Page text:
Team Event Said to Return to the WSOP for the First Time Since 1983
The World Series of Poker schedule is said to be including a team event, which would be the first of its kind on the WSOP schedule since 1983.
The news came when Gregory Chochon, Director of the WSOP for Caesars Entertainment, appeared as a guest on the RMC Poker Show, a French poker radio show, and announced the return of the team event.
While details have yet to be fully disclosed, it is rumored the event will include anywhere from two to four players, each responsible for ponying up a $1,000 entry fee.
Upon hearing the news, World Poker Tour Executive Tour Director Matt Savage parted with his wisdom on Twitter that when he has run these tournaments before substitutions took place after every blind level.
I've always done it with alternating levels and even allowed them to rotate in cash games as well @SuddenlyBryce. https://t.co/LzGvfbGv3h— Matt Savage (@SavagePoker)
WSOP Team Event History
While a team event isn't making WSOP history, it is big news considering it has been 33 years since one was held. All the team events that took place more than three decades ago subbed in players every 30 minutes.
Team events were introduced to the WSOP in seven-card stud format back in 1979 when Doyle Brunson teamed up with Starla Brodie to win one of his 10 WSOP gold bracelets. Field sizes for WSOP events were much smaller back then, with the $600 buy-in event paying just $4,500 as a top prize. Brodie also owns multiple WSOP titles, however, it took another 16 years before she claimed her second gold bracelet when she won the $1,000 Women's Event for $35,200, which was also played in seven-card stud.
In 1980, the $600 buy-in WSOP Mixed Doubles event, for the first and only time until this year, was held in no-limit hold'em format when the duo of A.J. Meyers and Lynn Harvey shipped the event for $7,380 each. The win represented the first of two WSOP gold bracelets for Meyers, and, oddly enough, his other WSOP victory came in a stud event in 2011. Harvey was one and done, as this not only represented her only WSOP gold bracelet, but according to The Hendon Mob was also her only cash in a poker tournament recorded by the site.
For the remaining three years this event took place, it reverted back to seven-card stud. in 1981, Frank Cardone and Juanda Matthews each won $7,800 in this event, which for both players were their only cashes recorded by The Hendon Mob.
In 1982, the event buy-in was raised to $800, when none other than David Sklansky teamed up with Dani Kelly to each win $8,800 and a WSOP gold bracelet. While this represented Kelly's most significant cash, the same can't obviously be said for Sklansky, who currently has more than $1.3 million in tournament cashes. In addition to winning this event, the TwoPlusTwo poker author has two other WSOP victories including winning the $1,000 Draw High event to bank $15,500 in 1982 and the $1,000 Limit Omaha event in 1983 for a haul of $25,500.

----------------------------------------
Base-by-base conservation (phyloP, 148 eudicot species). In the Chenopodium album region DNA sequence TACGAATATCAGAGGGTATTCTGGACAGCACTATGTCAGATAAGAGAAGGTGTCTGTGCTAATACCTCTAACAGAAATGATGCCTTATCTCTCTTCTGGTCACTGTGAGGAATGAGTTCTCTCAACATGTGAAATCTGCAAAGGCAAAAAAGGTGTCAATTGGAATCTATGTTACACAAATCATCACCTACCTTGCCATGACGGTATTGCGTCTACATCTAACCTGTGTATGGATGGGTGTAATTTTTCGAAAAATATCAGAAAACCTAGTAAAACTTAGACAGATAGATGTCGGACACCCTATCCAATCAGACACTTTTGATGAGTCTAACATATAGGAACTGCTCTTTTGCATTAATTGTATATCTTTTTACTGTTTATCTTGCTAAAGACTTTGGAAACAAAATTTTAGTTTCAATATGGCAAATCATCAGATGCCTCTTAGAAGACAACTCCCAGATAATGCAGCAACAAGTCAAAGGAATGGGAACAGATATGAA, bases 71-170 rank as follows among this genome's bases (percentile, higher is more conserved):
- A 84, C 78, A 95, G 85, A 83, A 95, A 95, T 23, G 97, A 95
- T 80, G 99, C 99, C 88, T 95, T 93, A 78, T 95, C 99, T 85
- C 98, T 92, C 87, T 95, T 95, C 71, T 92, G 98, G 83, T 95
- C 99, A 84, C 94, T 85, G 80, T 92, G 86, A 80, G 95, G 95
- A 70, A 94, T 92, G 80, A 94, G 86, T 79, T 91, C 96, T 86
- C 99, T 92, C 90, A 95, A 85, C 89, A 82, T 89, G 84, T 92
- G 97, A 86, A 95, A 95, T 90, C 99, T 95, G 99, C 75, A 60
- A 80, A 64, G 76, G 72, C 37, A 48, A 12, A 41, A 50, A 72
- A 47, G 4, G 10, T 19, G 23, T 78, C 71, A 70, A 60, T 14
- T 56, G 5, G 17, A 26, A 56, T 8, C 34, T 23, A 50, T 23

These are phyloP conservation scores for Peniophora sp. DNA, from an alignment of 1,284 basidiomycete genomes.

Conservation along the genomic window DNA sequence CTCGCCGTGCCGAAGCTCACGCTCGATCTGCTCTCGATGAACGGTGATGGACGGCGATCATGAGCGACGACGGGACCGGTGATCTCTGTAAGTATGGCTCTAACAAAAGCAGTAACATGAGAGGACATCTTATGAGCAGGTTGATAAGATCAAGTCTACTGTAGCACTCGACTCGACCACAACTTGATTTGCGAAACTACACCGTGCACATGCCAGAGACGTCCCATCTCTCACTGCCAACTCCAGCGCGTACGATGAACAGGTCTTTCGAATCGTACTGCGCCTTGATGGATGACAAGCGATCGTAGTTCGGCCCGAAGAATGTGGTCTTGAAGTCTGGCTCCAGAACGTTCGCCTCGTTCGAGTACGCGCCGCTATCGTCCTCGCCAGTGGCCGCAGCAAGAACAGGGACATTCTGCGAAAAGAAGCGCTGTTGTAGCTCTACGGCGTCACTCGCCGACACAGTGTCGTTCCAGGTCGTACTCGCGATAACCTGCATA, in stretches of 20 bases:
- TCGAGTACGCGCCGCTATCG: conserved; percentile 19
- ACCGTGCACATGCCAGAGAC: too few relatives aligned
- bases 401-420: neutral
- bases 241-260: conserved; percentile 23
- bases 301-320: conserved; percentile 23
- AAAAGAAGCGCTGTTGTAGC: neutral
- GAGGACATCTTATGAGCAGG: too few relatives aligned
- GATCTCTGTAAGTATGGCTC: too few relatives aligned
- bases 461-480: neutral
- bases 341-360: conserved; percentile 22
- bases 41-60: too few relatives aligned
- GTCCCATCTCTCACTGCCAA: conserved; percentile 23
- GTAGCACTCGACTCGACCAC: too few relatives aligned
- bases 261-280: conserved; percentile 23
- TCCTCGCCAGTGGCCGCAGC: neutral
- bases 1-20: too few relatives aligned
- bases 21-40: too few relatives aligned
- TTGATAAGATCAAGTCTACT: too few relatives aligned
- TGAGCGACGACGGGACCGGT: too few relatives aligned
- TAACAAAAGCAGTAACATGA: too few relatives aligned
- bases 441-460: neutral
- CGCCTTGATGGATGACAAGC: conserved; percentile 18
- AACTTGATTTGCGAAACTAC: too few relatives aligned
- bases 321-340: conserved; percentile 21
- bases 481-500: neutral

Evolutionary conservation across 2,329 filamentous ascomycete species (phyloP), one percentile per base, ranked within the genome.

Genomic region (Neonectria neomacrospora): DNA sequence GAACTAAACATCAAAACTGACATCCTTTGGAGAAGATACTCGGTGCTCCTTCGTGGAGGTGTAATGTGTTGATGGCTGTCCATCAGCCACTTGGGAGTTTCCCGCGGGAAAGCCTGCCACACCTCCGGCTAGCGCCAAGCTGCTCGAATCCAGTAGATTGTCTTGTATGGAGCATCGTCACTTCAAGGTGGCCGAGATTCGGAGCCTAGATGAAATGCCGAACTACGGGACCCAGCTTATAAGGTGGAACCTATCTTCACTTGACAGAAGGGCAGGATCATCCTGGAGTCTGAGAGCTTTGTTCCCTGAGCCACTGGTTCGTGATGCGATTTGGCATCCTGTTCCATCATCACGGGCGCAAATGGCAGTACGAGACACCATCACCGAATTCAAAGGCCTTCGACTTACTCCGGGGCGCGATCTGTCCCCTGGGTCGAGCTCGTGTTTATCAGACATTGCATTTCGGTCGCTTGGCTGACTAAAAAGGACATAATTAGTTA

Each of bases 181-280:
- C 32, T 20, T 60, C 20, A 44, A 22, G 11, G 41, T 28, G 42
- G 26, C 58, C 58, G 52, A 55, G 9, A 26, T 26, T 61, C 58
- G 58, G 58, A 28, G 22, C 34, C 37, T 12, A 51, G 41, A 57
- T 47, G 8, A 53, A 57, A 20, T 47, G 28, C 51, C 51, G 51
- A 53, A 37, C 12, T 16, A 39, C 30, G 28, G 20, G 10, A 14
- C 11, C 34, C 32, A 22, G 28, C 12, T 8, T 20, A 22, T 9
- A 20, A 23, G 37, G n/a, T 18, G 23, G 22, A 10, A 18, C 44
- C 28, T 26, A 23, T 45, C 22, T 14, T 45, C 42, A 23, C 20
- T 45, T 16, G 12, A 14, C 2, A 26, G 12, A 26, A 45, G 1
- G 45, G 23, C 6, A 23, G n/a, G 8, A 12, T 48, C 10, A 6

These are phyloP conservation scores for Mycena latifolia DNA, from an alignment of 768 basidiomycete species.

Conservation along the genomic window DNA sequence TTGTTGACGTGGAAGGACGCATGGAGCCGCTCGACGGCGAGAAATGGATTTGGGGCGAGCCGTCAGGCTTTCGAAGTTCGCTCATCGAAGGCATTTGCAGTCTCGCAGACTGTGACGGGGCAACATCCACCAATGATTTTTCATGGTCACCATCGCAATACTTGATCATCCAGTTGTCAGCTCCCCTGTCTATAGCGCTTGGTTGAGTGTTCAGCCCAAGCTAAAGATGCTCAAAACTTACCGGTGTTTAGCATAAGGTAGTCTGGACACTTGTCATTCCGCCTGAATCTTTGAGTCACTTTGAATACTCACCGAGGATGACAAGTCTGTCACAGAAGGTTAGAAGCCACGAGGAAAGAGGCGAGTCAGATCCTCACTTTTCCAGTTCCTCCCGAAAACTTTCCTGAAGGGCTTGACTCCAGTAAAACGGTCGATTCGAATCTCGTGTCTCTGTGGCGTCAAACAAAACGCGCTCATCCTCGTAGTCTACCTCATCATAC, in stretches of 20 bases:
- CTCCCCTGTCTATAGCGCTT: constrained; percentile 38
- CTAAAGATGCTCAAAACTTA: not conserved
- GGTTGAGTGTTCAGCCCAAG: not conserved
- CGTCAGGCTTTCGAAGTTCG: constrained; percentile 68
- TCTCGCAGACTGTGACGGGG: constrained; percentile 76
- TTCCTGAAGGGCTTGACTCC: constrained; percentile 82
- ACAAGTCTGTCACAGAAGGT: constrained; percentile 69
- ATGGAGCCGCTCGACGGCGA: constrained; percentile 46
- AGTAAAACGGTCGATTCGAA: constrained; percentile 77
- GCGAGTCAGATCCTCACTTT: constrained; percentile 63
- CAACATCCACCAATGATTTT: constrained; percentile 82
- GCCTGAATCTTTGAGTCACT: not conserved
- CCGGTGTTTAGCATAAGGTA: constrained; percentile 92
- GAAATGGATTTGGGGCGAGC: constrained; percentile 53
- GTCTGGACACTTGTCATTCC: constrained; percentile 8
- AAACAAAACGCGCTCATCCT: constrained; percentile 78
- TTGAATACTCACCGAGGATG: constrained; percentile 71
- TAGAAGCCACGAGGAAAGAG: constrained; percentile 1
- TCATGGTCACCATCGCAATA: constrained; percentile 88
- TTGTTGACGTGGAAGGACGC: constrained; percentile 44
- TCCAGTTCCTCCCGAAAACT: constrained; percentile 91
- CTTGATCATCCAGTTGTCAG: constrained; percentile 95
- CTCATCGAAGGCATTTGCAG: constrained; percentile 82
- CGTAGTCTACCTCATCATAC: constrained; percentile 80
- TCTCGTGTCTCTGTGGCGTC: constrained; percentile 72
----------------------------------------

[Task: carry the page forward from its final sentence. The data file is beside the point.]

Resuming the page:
In 1983, the final year of a WSOP team event until this year, husband and wife combo, Donna Doman and Jim Doman, shipped the $800 buy-in event for $10,000 each. While this represented by far Donna's most significant cash according to The Hendon Mob, this was just a notch in the belt for Jim who had over $900,000 in career live tournament cashes. Additionally, with the win, Jim added a second WSOP gold bracelet after winning his first during the 1982 WSOP at Binion's Horseshoe (now Binion's Gambling Hall and Hotel) when he won $96,000 after shipping a $1,000 buy-in no-limit hold'em event.
Will the WSOP Team Event Help "Sportify" Poker?
For the past few years, Mediarex Sports & Entertainment CEO and owner Alex Dreyfus has been on a crusade in his efforts to "sportify" poker in order to have the game appeal more to the masses. Mediarex Sports & Entertainment owns many companies poker players should be familiar with, including The Hendon Mob, Global Poker Index, and Global Poker League.
Most recently, the Global Poker League is gaining attention due to the many high-profile players committing to be part of a draft, which includes 12 different poker teams from around the world. Additionally, Dreyfus was involved in the launch of the Global Poker Masters last year, which involved team poker play.
Upon hearing the news of the a team event returning to the WSOP, Dreyfus took to his Twitter followers to display his excitement about how this can help further "sportify" the game of poker.
While preparing for Tuesday's GPL Draft Order Selection Show, Dreyfus shared with PokerNews how the WSOP adding a team event can only help his efforts with GPL and to "sportify" poker.
"WSOP is trying to innovate, and breaking some codes is a real challenge to the status quo," Dreyfus explained. "Which is amazing. WSOP is the window of poker, worldwide. So while not being a cause of it, we are the first to benefit, cause it helps installing the message that team poker is a thing and can be fun, to play [at the WSOP] and to watch [on the GPL]."
Dreyfus added, "For us, it will be as well a great platform to have our 12 teams competing in a team format during WSOP, so it's pretty cool."